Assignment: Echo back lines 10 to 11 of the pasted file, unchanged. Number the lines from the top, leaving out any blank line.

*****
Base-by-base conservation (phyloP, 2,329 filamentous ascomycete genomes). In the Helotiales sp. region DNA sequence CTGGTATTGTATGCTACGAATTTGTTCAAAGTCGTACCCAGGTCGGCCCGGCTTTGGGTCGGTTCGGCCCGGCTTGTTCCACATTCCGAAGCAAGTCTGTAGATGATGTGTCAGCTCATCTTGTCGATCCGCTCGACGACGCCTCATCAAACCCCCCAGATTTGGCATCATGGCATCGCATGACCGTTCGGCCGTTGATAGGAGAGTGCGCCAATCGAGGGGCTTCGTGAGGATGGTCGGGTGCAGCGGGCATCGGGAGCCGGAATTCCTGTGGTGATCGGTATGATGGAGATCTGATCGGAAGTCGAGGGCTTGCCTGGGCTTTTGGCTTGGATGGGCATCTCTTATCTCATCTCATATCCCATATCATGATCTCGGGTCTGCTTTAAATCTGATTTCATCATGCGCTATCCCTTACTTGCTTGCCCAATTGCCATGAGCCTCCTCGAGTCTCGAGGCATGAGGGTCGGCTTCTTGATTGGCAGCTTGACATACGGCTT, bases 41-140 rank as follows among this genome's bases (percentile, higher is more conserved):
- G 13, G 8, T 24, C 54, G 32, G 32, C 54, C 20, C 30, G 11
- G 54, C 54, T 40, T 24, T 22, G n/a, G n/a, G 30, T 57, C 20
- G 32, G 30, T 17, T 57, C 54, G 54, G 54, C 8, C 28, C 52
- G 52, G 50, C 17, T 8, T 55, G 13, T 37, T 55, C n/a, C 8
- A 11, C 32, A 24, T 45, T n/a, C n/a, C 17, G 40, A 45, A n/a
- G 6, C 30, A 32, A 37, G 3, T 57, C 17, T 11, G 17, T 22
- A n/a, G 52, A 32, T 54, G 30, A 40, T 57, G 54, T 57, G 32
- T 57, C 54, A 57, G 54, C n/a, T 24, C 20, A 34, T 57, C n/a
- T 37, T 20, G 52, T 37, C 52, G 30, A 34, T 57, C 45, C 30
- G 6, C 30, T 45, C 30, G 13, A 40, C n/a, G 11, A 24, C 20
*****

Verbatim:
- T 37, T 20, G 52, T 37, C 52, G 30, A 34, T 57, C 45, C 30
- G 6, C 30, T 45, C 30, G 13, A 40, C n/a, G 11, A 24, C 20